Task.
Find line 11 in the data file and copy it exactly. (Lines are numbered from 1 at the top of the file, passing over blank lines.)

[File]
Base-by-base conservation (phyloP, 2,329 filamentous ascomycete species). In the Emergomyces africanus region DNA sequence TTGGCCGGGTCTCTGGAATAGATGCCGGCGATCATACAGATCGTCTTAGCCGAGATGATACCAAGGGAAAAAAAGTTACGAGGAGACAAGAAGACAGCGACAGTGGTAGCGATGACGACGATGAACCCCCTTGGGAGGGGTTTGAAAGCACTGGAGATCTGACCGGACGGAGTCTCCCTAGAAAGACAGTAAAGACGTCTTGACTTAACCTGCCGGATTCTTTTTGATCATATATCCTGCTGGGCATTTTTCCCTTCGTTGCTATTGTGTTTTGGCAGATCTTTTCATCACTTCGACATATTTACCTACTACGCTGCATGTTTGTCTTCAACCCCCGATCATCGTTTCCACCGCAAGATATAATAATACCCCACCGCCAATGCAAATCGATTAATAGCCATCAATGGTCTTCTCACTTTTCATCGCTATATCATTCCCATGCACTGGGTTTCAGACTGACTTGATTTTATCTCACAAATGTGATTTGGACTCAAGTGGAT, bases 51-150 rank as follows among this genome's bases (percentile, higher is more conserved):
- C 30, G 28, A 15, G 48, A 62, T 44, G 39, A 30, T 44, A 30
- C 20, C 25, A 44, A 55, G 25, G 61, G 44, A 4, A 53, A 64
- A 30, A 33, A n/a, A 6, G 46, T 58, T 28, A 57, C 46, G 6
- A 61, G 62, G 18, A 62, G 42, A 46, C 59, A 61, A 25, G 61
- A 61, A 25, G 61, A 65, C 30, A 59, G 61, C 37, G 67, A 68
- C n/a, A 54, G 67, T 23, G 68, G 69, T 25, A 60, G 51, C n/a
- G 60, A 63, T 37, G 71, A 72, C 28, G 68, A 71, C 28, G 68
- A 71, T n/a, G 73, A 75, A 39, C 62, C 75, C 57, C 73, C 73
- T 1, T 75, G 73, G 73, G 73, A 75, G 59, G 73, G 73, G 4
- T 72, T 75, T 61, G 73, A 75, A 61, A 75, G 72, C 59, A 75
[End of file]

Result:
- T 72, T 75, T 61, G 73, A 75, A 61, A 75, G 72, C 59, A 75